MedTOWN co-production in Portugal: the Lisbon neighbourhood where an Agroforest was born

MedTOWN Portugal coordinators: Cristina Sousa & Catia Godinho. By Cristina Bernardo - Lisbon

Late summer is being a very active period for our Portuguese team! We invite you to learn about MedTOWN project and better understand the co-production process through this article from Greensavers magazine (Portugal) that visibilizes the hard & carefully thought-out work our wonderful team are doing there, and the very tangible example the Campolide Agroforest provides.

In an area of 400 square metres, once abandoned, today you can see land full of life, which is thriving thanks to the community's dedication.

The wind blows in the air and you can smell the wild flowers and aromatic herbs. In the distance, the sound of birds confuses our senses. Every now and then a butterfly flies by and you can smell the fragrance of aromatic herbs. But we are not in the middle of the countryside, in fact, we are in the middle of the city of Lisbon... in the Agroforestry of Campolide - Bela Flor Respira.

It was in September 2019 when MedTOWN project emerged, whose action would materialize in the Agroforest of Bela Flor. But before we talk about the project itself, we need to understand the origin of this space in the Campolide area. In 2018 Bela Flor Respira applied to the BIP/ZIP programme, funded by the Lisbon City Council, and won. Thus, the Campolide Agroforest of was born. The idea was to boost the priority intervention areas and neighbourhoods, one of them being Bela Flor.

A consortium was then created, consisting of Junta de Freguesia (Municipality of Campolide), Circular Economy Portugal, Cooperativa da Habitação, Associação Viver Campolide, BioVilla and Santana Futebol Clube, which ended up winning a funding of 50 thousand euros to, during one year, develop an impact initiative of community development in this neighbourhood. In order to continue the project and the management of the space, MedTOWN project ended up intervening and continuing to give life to it. But after all, what is MedTOWN?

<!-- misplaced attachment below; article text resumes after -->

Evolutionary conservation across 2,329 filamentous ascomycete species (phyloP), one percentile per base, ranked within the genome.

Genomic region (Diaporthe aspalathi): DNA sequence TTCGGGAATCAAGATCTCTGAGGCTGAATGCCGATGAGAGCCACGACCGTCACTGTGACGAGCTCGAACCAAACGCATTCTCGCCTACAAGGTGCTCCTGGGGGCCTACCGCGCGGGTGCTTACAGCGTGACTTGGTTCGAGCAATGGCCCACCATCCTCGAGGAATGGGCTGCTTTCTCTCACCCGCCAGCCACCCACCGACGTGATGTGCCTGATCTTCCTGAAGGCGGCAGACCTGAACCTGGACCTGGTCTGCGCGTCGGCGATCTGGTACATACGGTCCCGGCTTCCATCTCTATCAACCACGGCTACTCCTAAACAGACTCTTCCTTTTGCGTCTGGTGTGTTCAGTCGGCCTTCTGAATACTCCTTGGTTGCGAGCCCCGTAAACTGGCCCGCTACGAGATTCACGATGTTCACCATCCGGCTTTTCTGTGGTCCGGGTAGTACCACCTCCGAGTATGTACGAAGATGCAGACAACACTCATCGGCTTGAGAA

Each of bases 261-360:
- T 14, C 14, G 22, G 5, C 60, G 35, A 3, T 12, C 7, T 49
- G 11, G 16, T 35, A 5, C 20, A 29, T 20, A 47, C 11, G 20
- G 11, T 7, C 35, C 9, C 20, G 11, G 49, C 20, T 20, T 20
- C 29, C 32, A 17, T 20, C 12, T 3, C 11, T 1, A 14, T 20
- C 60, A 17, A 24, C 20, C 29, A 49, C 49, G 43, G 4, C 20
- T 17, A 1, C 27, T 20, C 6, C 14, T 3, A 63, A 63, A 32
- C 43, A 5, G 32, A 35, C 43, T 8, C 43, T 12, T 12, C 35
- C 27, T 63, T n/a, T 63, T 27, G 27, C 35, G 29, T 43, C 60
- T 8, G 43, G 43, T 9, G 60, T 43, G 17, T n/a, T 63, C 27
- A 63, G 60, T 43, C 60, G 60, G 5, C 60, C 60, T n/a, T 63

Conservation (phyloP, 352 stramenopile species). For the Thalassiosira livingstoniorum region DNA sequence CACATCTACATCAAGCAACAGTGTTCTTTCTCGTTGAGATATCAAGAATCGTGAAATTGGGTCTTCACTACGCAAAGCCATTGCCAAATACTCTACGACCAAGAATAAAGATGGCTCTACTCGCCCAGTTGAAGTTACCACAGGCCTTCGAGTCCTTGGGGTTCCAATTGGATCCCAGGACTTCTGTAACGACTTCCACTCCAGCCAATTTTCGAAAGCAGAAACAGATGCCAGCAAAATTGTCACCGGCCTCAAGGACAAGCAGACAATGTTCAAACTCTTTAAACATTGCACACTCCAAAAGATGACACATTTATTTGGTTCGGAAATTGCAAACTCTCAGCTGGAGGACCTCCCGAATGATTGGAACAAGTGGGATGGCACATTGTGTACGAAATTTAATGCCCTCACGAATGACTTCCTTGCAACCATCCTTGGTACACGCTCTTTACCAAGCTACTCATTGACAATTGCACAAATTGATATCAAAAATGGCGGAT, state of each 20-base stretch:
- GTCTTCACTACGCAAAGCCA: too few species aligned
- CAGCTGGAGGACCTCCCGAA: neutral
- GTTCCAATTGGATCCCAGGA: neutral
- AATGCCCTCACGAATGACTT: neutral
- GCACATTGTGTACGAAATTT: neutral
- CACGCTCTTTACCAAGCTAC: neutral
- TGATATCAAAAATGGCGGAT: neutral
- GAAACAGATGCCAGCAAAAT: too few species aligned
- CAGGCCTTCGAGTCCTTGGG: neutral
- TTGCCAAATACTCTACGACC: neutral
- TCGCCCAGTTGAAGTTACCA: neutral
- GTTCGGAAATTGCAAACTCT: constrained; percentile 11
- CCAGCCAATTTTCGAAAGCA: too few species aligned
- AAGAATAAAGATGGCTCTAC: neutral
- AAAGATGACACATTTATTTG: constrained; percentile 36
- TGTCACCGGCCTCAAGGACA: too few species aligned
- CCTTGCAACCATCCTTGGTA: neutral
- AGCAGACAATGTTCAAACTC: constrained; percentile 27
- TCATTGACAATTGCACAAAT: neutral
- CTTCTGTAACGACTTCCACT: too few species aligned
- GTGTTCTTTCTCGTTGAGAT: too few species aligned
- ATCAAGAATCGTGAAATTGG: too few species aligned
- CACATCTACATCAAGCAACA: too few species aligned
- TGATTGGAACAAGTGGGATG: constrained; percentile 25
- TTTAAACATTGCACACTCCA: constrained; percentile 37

It results from a European Union cross-border cooperation funding programme and is therefore funded by this programme, ENI CBC MED", explains Cristina Sousa, the project coordinator at a national level. In Portugal, MedTOWN is present in the Agroforest, and its main concept is that of coproduction, that is, to create an action in favour of sustainable, egalitarian local development, which promotes justice and social inclusion, integrating the beneficiaries throughout the process. Basically, the residents are involved and are themselves part of this solution, and it is through the tools provided by the public administration and the social and solidarity economy that they manage to jointly achieve their goal.

Bela Flor Respira thus has an environmental and social aspect; it promotes environmental sustainability, economic sustainability, social, cultural and ethical integration. "The project has above all three pillars of action", adds the coordinator. Firstly, that of capacity-building, where the aim is to train local agents so that they themselves can convey knowledge about the social and solidarity economy to the community, and thus begin more participative and inclusive processes.

The second aspect is to understand what the social and solidarity economy is in Portugal, how it fits into the national context, and to disseminate it. "Local associations, the municipality and other public entities make the tools of the social and solidarity economy known, so that we can understand how we can find effective forms of cooperation and sharing of resources," Cristina Sousa explains. The third pillar corresponds to the demonstrative action in which people understand in practice how all this works, focusing on the Agroforestry project. Although the covid-19 pandemic has led to some delays in the project's development, and made sharing between the community, volunteers and workers impossible, the space continues to develop. Although, at the beginning, gaining the trust of the community was difficult, today the involvement is already quite positive, says Joaquim Espada, a local trainer specialised in the concept of syntropic agriculture.

"Little by little I think they get involved, they start thinking: 'these people have been here for so long, maybe they are not going to leave (laughs). They're here to stay'". Some training courses and workshops have already been given, namely in terms of cultivation and agricultural production, permaculture, as well as concepts of social and solidarity economy, circular economy and even creative community carpentry workshops. In the latter, several benches were made with the community, using wood provided by the Junta de Freguesia, which was then reused instead of being thrown away. Every Thursday, from 10am to 6pm, the Agroforest receives a visit from two workers, Joaquim Espada, a trainer specializing in the concept of syntropic agriculture, and also Cátia Sá, specialized in community dynamics. Together they maintain the space and welcome volunteers and residents, sharing their knowledge.